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MyWOT (Web of Trust) is a Helsinki-based Internet technology company. It is primarily known for its browser safety add-on. I have WOT enabled for Google Chrome browser on my computer at home.

I noticed a new entry on the MyWOT blog a few days ago, Hey Alexa, Send My Regards To The CIA – Connected Devices in The Age of Snowden. It is a good post. I left a comment, of course.

Small-time info merchant to big league data mogul

The Internet of Things (Internet-connected devices collectively known as the IoT) seems like a solution in search of a problem to me. I’m not worried about the CIA listening to me. I am worried about insights gleaned from unethical or illegal re-sale of user data. Revenue from data harvesting is built into the business model for much of the consumer-targeted IoT. For example, some insurance companies offer discounts to auto policy holders in exchange for attaching telemetry devices—referred to as telematics—to their vehicles. IBM describes how such data could be re-used throughout the transportation industry as the next phase of monetizing IoT data in an “age of sensorization”. IBM also acknowledges the questionable value proposition of paying a lower premium in exchange for having one’s driving activity recorded in real-time, uploaded, analyzed, and saved for future purposes that can’t be anticipated.

Let’s think of “re-purposed” data, i.e. used for something other than what it was originally intended, as secondary data. The same IBM post, about monetizing IoT data, introduces yet another level of aggregation: a commodities exchange for data. Terbine is a meta data construct that collates tertiary data from IoT sensor sources. Its scope of use is not limited to the transportation industry.

Terbine is an early-stage startup as of 2016, so I’m too not worried that it will evolve into something awful. What’s not to like about the first commercial-grade system for curating IoT data on a global scale? (That’s the link to Terbine’s About page.) It has a policy engine, which is supposed to ensure compliance with localized data privacy regulations. Terbine is a legal alternative to Data Dealer. Actually, Data Dealer is only a game, although it is also a startup seeking early-stage funding! 🙂 I really like the Data Dealer video. That’s where I found the phrase that I used as the heading for this section, about rising from a small-time info dealer to a mighty data mogul, at the 1:34 mark.

Update: After collecting $50,362 from 754 people, the Data Dealer developer team ran out of money and failed to complete the project. That’s why I am not a fan of crowd-funding and Kickstarter.

Not really Anonymous

Commercial and public sector IoT service providers offer privacy reassurances based on their data anonymization practices. This is countered by a preponderance of evidence suggesting that deanonymizing data is easy, even when it is collected with the best of intentions.

Wall Street Journal article about municipal user of resident data that has been anonymized, they hope

“Cash-strapped cities are turning to an unusual source to improve their online services on the cheap: helpful hackers, who use city data to create tools tracking everything… Recently, hackers have begun working with cities to find ways of building applications, or apps, that make use of data—which gets stripped of personally identifiable information—that municipalities are collecting anyway in the regular course of governance.”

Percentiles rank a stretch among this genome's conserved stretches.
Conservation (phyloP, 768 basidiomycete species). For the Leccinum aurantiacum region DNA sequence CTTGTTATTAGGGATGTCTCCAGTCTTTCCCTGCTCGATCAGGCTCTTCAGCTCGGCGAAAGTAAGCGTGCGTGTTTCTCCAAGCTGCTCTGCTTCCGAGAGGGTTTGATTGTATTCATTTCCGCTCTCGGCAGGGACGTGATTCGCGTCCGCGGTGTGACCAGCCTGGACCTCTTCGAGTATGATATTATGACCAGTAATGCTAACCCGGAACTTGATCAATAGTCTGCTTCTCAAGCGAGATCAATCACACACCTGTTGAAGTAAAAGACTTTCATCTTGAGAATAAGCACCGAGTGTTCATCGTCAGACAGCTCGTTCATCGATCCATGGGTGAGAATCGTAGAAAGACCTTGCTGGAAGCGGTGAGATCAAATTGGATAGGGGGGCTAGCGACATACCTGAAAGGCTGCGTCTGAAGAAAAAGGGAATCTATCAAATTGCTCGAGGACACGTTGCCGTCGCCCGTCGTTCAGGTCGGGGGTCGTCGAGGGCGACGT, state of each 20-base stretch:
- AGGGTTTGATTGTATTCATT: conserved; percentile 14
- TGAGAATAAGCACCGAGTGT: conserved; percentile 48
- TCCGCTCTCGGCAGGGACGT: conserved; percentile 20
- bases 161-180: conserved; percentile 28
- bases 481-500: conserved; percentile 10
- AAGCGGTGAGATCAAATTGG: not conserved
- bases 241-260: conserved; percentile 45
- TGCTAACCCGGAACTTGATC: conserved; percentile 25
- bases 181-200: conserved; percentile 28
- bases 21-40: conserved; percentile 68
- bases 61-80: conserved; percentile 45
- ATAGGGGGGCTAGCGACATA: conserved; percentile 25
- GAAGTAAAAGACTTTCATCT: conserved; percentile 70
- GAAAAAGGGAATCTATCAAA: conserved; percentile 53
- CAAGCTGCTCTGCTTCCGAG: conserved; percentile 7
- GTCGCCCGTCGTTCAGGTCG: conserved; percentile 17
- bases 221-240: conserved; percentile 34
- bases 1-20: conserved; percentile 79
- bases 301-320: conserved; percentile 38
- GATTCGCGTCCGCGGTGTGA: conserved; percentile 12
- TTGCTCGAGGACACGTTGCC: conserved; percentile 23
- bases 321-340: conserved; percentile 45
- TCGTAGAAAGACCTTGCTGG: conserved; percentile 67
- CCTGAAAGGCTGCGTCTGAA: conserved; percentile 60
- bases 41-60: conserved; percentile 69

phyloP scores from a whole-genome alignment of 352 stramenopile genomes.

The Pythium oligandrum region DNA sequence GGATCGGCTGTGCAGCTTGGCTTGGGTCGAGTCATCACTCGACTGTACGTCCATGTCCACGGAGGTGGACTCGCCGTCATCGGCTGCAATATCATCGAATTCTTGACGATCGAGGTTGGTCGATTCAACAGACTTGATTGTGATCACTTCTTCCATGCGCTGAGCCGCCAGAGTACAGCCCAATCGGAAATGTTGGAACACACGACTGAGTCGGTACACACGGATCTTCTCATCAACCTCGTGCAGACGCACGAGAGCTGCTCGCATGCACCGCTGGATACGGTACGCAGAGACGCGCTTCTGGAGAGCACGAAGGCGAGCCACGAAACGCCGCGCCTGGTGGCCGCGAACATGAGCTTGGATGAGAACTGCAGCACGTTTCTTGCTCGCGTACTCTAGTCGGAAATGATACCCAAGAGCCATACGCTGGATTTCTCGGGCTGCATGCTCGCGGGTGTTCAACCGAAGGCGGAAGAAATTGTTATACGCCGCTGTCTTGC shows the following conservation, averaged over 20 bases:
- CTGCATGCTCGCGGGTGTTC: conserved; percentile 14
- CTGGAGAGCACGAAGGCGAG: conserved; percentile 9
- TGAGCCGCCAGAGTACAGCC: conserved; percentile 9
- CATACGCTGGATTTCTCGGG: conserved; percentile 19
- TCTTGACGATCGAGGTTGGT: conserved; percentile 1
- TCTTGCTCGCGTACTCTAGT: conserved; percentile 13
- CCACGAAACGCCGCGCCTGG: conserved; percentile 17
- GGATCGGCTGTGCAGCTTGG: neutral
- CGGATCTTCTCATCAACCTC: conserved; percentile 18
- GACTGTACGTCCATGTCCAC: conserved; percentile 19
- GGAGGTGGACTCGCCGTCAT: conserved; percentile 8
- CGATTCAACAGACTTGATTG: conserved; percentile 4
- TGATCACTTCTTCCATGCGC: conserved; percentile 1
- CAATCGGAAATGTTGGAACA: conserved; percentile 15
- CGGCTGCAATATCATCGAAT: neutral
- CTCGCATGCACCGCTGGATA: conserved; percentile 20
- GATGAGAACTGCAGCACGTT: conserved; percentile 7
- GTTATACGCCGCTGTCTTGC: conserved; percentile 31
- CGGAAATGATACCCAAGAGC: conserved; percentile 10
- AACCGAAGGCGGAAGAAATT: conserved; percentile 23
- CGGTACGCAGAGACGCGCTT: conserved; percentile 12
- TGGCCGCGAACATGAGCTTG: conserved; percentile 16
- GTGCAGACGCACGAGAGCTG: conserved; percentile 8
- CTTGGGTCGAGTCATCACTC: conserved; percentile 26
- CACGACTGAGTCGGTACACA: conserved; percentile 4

Resource burden

The IoT uses sensors that collect enormous amounts of data. Do Amazon Alexa, Google Home or smart refrigerators yield sufficient benefit to justify the energy and electrical usage they require from sensor input?

This quote from the U.S. Federal Trade Commission is great. It highlights evidence-based IoT concerns about consumer privacy and appropriate resource allocation:

The sheer volume of data . . . is stunning. Fewer than 10,000 households . . . can generate 150 million discrete data points a day or approximately one data point every six seconds for each household. Such a massive volume of granular data allows . . . analyses that would not be possible with less rich data sets. Researchers are beginning to show that existing smartphone sensors can be used to infer a user’s mood, stress levels, personality type, bipolar disorder, demographics (e.g., gender, marital status, job status, age), smoking habits, overall well-being, progression of Parkinson’s disease, sleep patterns, happiness, levels of exercise, and types of physical activity or movement.

In some contexts, Internet-connected devices are worth the cost and even the security exposure; e.g. insulin pumps make a huge difference in quality of life to diabetics. Also, for law enforcement, sensor-enabled monitoring is more effective and efficient. However, as a law-abiding citizen, I don’t want to be under surveillance, whether it is by state authorities or corporate entities! Privacy is a right that I value too much to surrender in exchange for Alexa or an IoT mattress.

The Internet of Insecure Things

Don’t forget consumer safety! Do you really need to connect a web server to your dishwasher?

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